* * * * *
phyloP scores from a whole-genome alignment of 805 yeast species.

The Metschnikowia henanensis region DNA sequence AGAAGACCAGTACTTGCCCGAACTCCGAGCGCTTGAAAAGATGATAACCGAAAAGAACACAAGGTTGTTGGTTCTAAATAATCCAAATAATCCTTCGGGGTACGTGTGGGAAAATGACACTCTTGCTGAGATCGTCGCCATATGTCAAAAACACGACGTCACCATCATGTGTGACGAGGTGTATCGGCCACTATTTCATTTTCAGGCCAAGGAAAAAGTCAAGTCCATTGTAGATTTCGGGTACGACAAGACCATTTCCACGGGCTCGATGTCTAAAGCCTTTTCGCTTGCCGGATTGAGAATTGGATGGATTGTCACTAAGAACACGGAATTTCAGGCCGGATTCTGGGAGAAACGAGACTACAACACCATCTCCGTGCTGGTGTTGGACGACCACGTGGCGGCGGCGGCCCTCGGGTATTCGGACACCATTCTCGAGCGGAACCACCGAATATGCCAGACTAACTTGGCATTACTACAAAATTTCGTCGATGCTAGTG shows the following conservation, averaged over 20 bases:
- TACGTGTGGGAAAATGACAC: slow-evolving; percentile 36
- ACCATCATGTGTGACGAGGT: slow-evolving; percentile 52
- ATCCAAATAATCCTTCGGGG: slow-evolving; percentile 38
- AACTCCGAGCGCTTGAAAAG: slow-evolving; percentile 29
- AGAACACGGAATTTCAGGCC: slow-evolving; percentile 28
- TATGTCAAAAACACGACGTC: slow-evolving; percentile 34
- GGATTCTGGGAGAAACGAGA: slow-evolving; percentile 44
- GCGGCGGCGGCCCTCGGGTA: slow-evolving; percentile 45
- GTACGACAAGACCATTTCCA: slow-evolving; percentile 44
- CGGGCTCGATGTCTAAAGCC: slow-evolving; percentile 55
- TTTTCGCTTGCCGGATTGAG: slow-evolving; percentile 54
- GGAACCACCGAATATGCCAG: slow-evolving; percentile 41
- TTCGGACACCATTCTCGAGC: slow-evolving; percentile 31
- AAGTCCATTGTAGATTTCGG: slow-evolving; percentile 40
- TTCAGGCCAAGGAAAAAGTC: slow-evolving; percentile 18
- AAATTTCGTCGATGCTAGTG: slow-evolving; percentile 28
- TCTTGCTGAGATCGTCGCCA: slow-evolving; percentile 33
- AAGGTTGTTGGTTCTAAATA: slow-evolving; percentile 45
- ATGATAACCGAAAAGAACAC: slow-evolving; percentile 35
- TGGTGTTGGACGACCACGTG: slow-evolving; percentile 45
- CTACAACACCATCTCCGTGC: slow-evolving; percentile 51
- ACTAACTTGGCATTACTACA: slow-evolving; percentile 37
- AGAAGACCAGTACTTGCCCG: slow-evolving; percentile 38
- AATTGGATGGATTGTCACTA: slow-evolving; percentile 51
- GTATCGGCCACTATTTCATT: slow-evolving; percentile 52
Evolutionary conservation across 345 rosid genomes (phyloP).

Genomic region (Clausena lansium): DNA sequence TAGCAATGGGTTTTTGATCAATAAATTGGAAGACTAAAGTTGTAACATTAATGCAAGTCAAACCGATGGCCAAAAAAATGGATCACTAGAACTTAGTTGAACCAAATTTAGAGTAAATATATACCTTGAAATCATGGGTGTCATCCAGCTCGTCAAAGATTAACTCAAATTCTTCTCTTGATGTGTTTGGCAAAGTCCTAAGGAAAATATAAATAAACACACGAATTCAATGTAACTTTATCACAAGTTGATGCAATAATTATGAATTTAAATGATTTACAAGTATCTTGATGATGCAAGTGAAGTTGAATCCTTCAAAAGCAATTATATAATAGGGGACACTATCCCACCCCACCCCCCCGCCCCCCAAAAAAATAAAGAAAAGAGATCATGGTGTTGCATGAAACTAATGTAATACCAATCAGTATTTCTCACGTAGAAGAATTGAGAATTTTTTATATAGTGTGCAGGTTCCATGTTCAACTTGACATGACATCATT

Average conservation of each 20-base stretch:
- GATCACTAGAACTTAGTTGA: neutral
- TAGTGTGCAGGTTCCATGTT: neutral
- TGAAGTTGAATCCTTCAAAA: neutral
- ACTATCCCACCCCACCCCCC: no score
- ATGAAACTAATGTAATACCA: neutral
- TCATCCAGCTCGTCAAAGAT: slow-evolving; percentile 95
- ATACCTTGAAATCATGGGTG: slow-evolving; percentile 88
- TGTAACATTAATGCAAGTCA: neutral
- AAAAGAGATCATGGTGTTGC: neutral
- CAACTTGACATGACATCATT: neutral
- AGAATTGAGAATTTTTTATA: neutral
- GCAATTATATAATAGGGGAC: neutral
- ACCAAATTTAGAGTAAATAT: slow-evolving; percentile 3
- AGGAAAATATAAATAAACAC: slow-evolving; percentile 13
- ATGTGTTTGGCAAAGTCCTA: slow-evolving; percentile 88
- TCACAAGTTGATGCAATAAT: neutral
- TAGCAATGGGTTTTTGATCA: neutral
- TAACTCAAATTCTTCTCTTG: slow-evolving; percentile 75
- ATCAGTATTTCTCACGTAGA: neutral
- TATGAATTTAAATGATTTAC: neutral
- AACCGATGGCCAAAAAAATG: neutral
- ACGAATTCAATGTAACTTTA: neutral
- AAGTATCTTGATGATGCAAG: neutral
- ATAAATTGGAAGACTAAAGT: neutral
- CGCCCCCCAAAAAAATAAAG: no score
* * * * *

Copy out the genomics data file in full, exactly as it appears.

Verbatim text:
phyloP scores from a whole-genome alignment of 805 yeast species.

The Metschnikowia henanensis region DNA sequence AGAAGACCAGTACTTGCCCGAACTCCGAGCGCTTGAAAAGATGATAACCGAAAAGAACACAAGGTTGTTGGTTCTAAATAATCCAAATAATCCTTCGGGGTACGTGTGGGAAAATGACACTCTTGCTGAGATCGTCGCCATATGTCAAAAACACGACGTCACCATCATGTGTGACGAGGTGTATCGGCCACTATTTCATTTTCAGGCCAAGGAAAAAGTCAAGTCCATTGTAGATTTCGGGTACGACAAGACCATTTCCACGGGCTCGATGTCTAAAGCCTTTTCGCTTGCCGGATTGAGAATTGGATGGATTGTCACTAAGAACACGGAATTTCAGGCCGGATTCTGGGAGAAACGAGACTACAACACCATCTCCGTGCTGGTGTTGGACGACCACGTGGCGGCGGCGGCCCTCGGGTATTCGGACACCATTCTCGAGCGGAACCACCGAATATGCCAGACTAACTTGGCATTACTACAAAATTTCGTCGATGCTAGTG shows the following conservation, averaged over 20 bases:
- TACGTGTGGGAAAATGACAC: slow-evolving; percentile 36
- ACCATCATGTGTGACGAGGT: slow-evolving; percentile 52
- ATCCAAATAATCCTTCGGGG: slow-evolving; percentile 38
- AACTCCGAGCGCTTGAAAAG: slow-evolving; percentile 29
- AGAACACGGAATTTCAGGCC: slow-evolving; percentile 28
- TATGTCAAAAACACGACGTC: slow-evolving; percentile 34
- GGATTCTGGGAGAAACGAGA: slow-evolving; percentile 44
- GCGGCGGCGGCCCTCGGGTA: slow-evolving; percentile 45
- GTACGACAAGACCATTTCCA: slow-evolving; percentile 44
- CGGGCTCGATGTCTAAAGCC: slow-evolving; percentile 55
- TTTTCGCTTGCCGGATTGAG: slow-evolving; percentile 54
- GGAACCACCGAATATGCCAG: slow-evolving; percentile 41
- TTCGGACACCATTCTCGAGC: slow-evolving; percentile 31
- AAGTCCATTGTAGATTTCGG: slow-evolving; percentile 40
- TTCAGGCCAAGGAAAAAGTC: slow-evolving; percentile 18
- AAATTTCGTCGATGCTAGTG: slow-evolving; percentile 28
- TCTTGCTGAGATCGTCGCCA: slow-evolving; percentile 33
- AAGGTTGTTGGTTCTAAATA: slow-evolving; percentile 45
- ATGATAACCGAAAAGAACAC: slow-evolving; percentile 35
- TGGTGTTGGACGACCACGTG: slow-evolving; percentile 45
- CTACAACACCATCTCCGTGC: slow-evolving; percentile 51
- ACTAACTTGGCATTACTACA: slow-evolving; percentile 37
- AGAAGACCAGTACTTGCCCG: slow-evolving; percentile 38
- AATTGGATGGATTGTCACTA: slow-evolving; percentile 51
- GTATCGGCCACTATTTCATT: slow-evolving; percentile 52
Evolutionary conservation across 345 rosid genomes (phyloP).

Genomic region (Clausena lansium): DNA sequence TAGCAATGGGTTTTTGATCAATAAATTGGAAGACTAAAGTTGTAACATTAATGCAAGTCAAACCGATGGCCAAAAAAATGGATCACTAGAACTTAGTTGAACCAAATTTAGAGTAAATATATACCTTGAAATCATGGGTGTCATCCAGCTCGTCAAAGATTAACTCAAATTCTTCTCTTGATGTGTTTGGCAAAGTCCTAAGGAAAATATAAATAAACACACGAATTCAATGTAACTTTATCACAAGTTGATGCAATAATTATGAATTTAAATGATTTACAAGTATCTTGATGATGCAAGTGAAGTTGAATCCTTCAAAAGCAATTATATAATAGGGGACACTATCCCACCCCACCCCCCCGCCCCCCAAAAAAATAAAGAAAAGAGATCATGGTGTTGCATGAAACTAATGTAATACCAATCAGTATTTCTCACGTAGAAGAATTGAGAATTTTTTATATAGTGTGCAGGTTCCATGTTCAACTTGACATGACATCATT

Average conservation of each 20-base stretch:
- GATCACTAGAACTTAGTTGA: neutral
- TAGTGTGCAGGTTCCATGTT: neutral
- TGAAGTTGAATCCTTCAAAA: neutral
- ACTATCCCACCCCACCCCCC: no score
- ATGAAACTAATGTAATACCA: neutral
- TCATCCAGCTCGTCAAAGAT: slow-evolving; percentile 95
- ATACCTTGAAATCATGGGTG: slow-evolving; percentile 88
- TGTAACATTAATGCAAGTCA: neutral
- AAAAGAGATCATGGTGTTGC: neutral
- CAACTTGACATGACATCATT: neutral
- AGAATTGAGAATTTTTTATA: neutral
- GCAATTATATAATAGGGGAC: neutral
- ACCAAATTTAGAGTAAATAT: slow-evolving; percentile 3
- AGGAAAATATAAATAAACAC: slow-evolving; percentile 13
- ATGTGTTTGGCAAAGTCCTA: slow-evolving; percentile 88
- TCACAAGTTGATGCAATAAT: neutral
- TAGCAATGGGTTTTTGATCA: neutral
- TAACTCAAATTCTTCTCTTG: slow-evolving; percentile 75
- ATCAGTATTTCTCACGTAGA: neutral
- TATGAATTTAAATGATTTAC: neutral
- AACCGATGGCCAAAAAAATG: neutral
- ACGAATTCAATGTAACTTTA: neutral
- AAGTATCTTGATGATGCAAG: neutral
- ATAAATTGGAAGACTAAAGT: neutral
- CGCCCCCCAAAAAAATAAAG: no score